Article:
Sorting of Drosophila small silencing RNAs partitions microRNA* strands into the RNA interference pathway.
ABSTRACT In flies, small silencing RNAs are sorted between Argonaute1 (Ago1), the central protein component of the microRNA (miRNA) pathway, and Argonaute2 (Ago2), which mediates RNA interference. Extensive double-stranded character-as is found in small interfering RNAs (siRNAs)-directs duplexes into Ago2, whereas central mismatches, like those found in miRNA/miRNA* duplexes, direct duplexes into Ago1. Central to this sorting decision is the affinity of the small RNA duplex for the Dcr-2/R2D2 heterodimer, which loads small RNAs into Ago2. Here, we show that while most Drosophila miRNAs are bound to Ago1, miRNA* strands accumulate bound to Ago2. Like siRNA loading, efficient loading of miRNA* strands in Ago2 favors duplexes with a paired central region and requires both Dcr-2 and R2D2. Those miRNA and miRNA* sequences bound to Ago2, like siRNAs diced in vivo from long double-stranded RNA, typically begin with cytidine, whereas Ago1-bound miRNA and miRNA* disproportionately begin with uridine. Consequently, some pre-miRNA generate two or more isoforms from the same side of the stem that differentially partition between Ago1 and Ago2. Our findings provide the first genome-wide test for the idea that Drosophila small RNAs are sorted between Ago1 and Ago2 according to their duplex structure and the identity of their first nucleotide.
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ABSTRACT: Opisthorchis felineus, O. viverrini, and Clonorchis sinensis (family Opisthorchiidae) are parasitic flatworms that pose a serious threat to humans in some countries and cause opisthorchiasis/clonorchiasis. Chronic disease may lead to a risk of carcinogenesis in the biliary ducts. MicroRNAs (miRNAs) are small noncoding RNAs that control gene expression at post-transcriptional level and are implicated in the regulation of various cellular processes during the parasite- host interplay. However, to date, the miRNAs of opisthorchiid flukes, in particular those essential for maintaining their complex biology and parasitic mode of existence, have not been satisfactorily described. Using a SOLiD deep sequencing-bioinformatic approach, we identified 43 novel and 18 conserved miRNAs for O. felineus (miracidia, metacercariae and adult worms), 20 novel and 16 conserved miRNAs for O. viverrini (adult worms), and 33 novel and 18 conserved miRNAs for C. sinensis (adult worms). The analysis of the data revealed differences in the expression level of conserved miRNAs among the three species and among three the developmental stages of O. felineus. Analysis of miRNA genes revealed two gene clusters, one cluster-like region and one intronic miRNA in the genome. The presence and structure of the two gene clusters were validated using a PCR-based approach in the three flukes. This study represents a comprehensive description of miRNAs in three members of the family Opistorchiidae, significantly expands our knowledge of miRNAs in multicellular parasites and provides a basis for understanding the structural and functional evolution of miRNAs in these metazoan parasites. Results of this study also provides novel resources for deeper understanding the complex parasite biology, for further research on the pathogenesis and molecular events of disease induced by the liver flukes. The present data may also facilitate the development of novel approaches for the prevention and treatment of opisthorchiasis/clonorchiasis.PLoS Neglected Tropical Diseases 04/2015; 9(4):e0003680. DOI:10.1371/journal.pntd.0003680 · 4.49 Impact Factor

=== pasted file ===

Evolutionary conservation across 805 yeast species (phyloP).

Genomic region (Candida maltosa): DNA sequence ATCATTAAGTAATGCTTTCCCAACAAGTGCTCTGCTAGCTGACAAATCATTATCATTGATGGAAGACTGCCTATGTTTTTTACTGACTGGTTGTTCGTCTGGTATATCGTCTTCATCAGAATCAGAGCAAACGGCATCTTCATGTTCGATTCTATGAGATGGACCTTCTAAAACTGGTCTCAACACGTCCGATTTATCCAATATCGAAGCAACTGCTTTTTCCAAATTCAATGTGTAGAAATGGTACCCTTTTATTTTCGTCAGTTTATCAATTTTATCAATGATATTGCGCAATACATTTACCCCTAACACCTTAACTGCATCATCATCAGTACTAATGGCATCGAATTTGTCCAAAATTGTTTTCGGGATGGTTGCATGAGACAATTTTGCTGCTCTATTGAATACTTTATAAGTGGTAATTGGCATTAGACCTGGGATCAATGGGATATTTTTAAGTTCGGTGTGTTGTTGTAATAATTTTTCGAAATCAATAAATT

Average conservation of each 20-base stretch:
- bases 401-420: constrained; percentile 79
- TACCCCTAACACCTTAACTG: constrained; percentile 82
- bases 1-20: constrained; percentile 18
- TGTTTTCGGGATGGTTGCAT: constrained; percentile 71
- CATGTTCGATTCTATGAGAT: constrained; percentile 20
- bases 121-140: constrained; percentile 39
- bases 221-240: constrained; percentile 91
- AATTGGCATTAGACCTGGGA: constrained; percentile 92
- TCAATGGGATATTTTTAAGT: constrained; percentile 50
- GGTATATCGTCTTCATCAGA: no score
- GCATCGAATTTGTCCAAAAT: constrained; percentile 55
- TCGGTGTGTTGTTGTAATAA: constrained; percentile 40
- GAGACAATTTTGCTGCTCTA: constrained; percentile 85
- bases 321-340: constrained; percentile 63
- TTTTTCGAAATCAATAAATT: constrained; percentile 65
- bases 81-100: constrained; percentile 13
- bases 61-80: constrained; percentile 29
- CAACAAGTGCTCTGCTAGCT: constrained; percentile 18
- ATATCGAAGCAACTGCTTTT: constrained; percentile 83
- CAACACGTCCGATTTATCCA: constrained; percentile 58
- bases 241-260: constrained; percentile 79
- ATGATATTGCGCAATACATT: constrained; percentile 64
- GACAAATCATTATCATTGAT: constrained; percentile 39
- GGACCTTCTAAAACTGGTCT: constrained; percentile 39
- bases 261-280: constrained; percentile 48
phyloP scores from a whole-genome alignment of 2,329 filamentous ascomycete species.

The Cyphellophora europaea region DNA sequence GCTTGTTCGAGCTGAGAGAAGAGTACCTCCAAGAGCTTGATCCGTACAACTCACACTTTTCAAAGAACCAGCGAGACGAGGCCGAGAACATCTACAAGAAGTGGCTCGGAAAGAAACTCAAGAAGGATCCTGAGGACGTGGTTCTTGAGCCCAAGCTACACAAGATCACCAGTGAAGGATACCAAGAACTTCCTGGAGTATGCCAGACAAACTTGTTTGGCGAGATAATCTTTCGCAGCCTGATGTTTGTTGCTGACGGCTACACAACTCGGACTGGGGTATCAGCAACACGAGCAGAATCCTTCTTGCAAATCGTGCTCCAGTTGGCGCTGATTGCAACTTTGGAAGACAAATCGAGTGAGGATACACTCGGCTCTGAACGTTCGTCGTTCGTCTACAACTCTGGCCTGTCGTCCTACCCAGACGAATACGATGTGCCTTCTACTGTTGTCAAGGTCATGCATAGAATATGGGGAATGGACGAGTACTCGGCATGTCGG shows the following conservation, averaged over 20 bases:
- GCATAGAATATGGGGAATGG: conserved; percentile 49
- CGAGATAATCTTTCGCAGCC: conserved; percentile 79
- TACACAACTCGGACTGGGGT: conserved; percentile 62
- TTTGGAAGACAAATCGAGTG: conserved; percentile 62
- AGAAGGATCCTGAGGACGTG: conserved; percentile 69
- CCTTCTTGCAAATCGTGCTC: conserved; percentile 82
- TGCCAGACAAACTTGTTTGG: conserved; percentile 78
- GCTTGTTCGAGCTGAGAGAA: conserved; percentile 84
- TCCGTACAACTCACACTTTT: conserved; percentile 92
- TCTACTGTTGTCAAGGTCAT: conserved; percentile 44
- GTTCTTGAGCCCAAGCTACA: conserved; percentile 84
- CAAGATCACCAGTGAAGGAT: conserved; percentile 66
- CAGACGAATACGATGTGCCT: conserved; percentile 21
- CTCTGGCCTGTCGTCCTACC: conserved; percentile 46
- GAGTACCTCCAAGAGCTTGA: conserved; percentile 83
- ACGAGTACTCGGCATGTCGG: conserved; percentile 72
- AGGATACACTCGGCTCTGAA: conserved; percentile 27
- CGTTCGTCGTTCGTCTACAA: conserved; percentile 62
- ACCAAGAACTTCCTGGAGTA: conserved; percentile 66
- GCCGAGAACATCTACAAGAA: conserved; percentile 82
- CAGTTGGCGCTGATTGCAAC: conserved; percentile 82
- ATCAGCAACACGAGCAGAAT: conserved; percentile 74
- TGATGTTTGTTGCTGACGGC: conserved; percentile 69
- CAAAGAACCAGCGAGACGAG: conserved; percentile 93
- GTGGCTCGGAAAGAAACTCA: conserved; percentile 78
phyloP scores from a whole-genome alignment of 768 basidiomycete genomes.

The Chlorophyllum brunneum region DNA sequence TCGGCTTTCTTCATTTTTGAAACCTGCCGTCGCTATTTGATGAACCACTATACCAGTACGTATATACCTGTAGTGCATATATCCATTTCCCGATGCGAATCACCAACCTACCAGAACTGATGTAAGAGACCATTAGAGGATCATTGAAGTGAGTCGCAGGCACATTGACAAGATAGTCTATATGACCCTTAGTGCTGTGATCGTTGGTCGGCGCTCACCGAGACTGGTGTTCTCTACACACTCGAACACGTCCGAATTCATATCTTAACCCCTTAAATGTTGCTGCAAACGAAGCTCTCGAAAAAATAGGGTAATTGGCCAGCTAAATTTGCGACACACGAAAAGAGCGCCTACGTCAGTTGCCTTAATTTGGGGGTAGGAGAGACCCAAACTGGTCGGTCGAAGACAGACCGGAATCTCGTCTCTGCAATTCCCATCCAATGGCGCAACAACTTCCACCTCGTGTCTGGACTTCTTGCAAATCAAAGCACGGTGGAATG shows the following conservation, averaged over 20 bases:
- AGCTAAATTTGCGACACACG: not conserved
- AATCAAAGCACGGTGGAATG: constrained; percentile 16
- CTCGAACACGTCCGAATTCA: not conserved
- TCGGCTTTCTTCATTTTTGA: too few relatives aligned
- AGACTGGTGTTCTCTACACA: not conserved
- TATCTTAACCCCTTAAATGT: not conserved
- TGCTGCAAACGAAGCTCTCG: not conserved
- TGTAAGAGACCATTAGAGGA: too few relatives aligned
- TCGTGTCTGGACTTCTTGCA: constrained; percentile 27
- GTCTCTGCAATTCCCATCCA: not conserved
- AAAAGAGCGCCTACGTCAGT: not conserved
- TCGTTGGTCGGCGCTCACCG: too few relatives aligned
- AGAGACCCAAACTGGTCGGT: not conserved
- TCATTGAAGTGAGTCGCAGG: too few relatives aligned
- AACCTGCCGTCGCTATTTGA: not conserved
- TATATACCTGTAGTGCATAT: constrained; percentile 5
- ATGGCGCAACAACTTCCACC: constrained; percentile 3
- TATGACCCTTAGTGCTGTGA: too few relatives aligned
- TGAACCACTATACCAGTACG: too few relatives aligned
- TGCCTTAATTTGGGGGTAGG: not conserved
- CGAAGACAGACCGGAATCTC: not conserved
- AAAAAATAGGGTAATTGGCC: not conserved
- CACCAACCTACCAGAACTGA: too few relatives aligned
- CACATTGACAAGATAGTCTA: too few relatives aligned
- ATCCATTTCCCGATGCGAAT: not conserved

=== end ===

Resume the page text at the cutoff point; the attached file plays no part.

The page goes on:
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ABSTRACT: Control of aedine mosquito vectors, either by mosquito population reduction or replacement with refractory mosquitoes, may play an essential role in the fight against arboviral diseases. In this review, we will focus on the development and application of biological approaches, both natural or engineered, to limit mosquito vector competence for arboviruses. The study of mosquito antiviral immunity has led to the identification of a number of host response mechanisms and proteins that are required to control arbovirus replication in mosquitoes, though more factors influencing vector competence are likely to be discovered. We will discuss key aspects of these pathways as targets either for selection of naturally resistant mosquito populations or for mosquito genetic manipulation. Moreover, we will consider the use of endosymbiotic bacteria such as Wolbachia, which in some cases have proven to be remarkably efficient in disrupting arbovirus transmission by mosquitoes, but also the use of naturally occurring insect-specific viruses that may interfere with arboviruses in mosquito vectors. Finally, we will discuss the use of paratransgenesis as well as entomopathogenic fungi, which are also proposed strategies to control vector competence.